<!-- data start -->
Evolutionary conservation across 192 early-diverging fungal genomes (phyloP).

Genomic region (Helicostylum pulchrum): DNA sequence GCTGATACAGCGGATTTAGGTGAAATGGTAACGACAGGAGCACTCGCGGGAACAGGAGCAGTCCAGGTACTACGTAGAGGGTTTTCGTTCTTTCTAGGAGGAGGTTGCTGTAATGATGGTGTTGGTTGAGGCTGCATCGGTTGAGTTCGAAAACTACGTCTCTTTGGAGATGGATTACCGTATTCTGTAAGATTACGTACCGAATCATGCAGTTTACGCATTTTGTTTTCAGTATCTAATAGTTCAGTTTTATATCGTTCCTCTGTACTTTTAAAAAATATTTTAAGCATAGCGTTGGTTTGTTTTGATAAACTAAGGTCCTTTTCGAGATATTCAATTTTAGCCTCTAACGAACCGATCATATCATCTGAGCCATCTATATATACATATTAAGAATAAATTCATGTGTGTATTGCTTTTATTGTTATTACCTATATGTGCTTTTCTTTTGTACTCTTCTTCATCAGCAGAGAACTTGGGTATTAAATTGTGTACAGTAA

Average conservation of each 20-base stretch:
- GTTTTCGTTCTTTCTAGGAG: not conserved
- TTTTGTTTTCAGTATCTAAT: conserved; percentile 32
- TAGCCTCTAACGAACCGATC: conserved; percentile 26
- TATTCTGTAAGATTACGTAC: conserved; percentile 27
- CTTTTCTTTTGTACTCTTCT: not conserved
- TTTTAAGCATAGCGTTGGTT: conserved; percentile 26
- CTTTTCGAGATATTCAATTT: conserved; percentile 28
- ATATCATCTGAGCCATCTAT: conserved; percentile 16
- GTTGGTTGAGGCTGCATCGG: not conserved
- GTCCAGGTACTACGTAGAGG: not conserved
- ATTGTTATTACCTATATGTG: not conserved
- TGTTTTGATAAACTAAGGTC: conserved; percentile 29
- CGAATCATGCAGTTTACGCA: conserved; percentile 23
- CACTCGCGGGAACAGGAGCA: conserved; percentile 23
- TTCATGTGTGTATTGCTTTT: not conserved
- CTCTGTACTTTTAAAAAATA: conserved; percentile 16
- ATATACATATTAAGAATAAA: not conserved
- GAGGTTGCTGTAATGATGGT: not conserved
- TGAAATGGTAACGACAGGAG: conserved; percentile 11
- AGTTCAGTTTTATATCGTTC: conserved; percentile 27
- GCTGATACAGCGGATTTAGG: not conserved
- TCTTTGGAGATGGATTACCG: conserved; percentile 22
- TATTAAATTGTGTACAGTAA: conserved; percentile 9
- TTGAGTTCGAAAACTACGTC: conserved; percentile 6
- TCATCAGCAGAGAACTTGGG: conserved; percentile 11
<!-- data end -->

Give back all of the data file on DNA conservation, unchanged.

Evolutionary conservation across 192 early-diverging fungal genomes (phyloP).

Genomic region (Helicostylum pulchrum): DNA sequence GCTGATACAGCGGATTTAGGTGAAATGGTAACGACAGGAGCACTCGCGGGAACAGGAGCAGTCCAGGTACTACGTAGAGGGTTTTCGTTCTTTCTAGGAGGAGGTTGCTGTAATGATGGTGTTGGTTGAGGCTGCATCGGTTGAGTTCGAAAACTACGTCTCTTTGGAGATGGATTACCGTATTCTGTAAGATTACGTACCGAATCATGCAGTTTACGCATTTTGTTTTCAGTATCTAATAGTTCAGTTTTATATCGTTCCTCTGTACTTTTAAAAAATATTTTAAGCATAGCGTTGGTTTGTTTTGATAAACTAAGGTCCTTTTCGAGATATTCAATTTTAGCCTCTAACGAACCGATCATATCATCTGAGCCATCTATATATACATATTAAGAATAAATTCATGTGTGTATTGCTTTTATTGTTATTACCTATATGTGCTTTTCTTTTGTACTCTTCTTCATCAGCAGAGAACTTGGGTATTAAATTGTGTACAGTAA

Average conservation of each 20-base stretch:
- GTTTTCGTTCTTTCTAGGAG: not conserved
- TTTTGTTTTCAGTATCTAAT: conserved; percentile 32
- TAGCCTCTAACGAACCGATC: conserved; percentile 26
- TATTCTGTAAGATTACGTAC: conserved; percentile 27
- CTTTTCTTTTGTACTCTTCT: not conserved
- TTTTAAGCATAGCGTTGGTT: conserved; percentile 26
- CTTTTCGAGATATTCAATTT: conserved; percentile 28
- ATATCATCTGAGCCATCTAT: conserved; percentile 16
- GTTGGTTGAGGCTGCATCGG: not conserved
- GTCCAGGTACTACGTAGAGG: not conserved
- ATTGTTATTACCTATATGTG: not conserved
- TGTTTTGATAAACTAAGGTC: conserved; percentile 29
- CGAATCATGCAGTTTACGCA: conserved; percentile 23
- CACTCGCGGGAACAGGAGCA: conserved; percentile 23
- TTCATGTGTGTATTGCTTTT: not conserved
- CTCTGTACTTTTAAAAAATA: conserved; percentile 16
- ATATACATATTAAGAATAAA: not conserved
- GAGGTTGCTGTAATGATGGT: not conserved
- TGAAATGGTAACGACAGGAG: conserved; percentile 11
- AGTTCAGTTTTATATCGTTC: conserved; percentile 27
- GCTGATACAGCGGATTTAGG: not conserved
- TCTTTGGAGATGGATTACCG: conserved; percentile 22
- TATTAAATTGTGTACAGTAA: conserved; percentile 9
- TTGAGTTCGAAAACTACGTC: conserved; percentile 6
- TCATCAGCAGAGAACTTGGG: conserved; percentile 11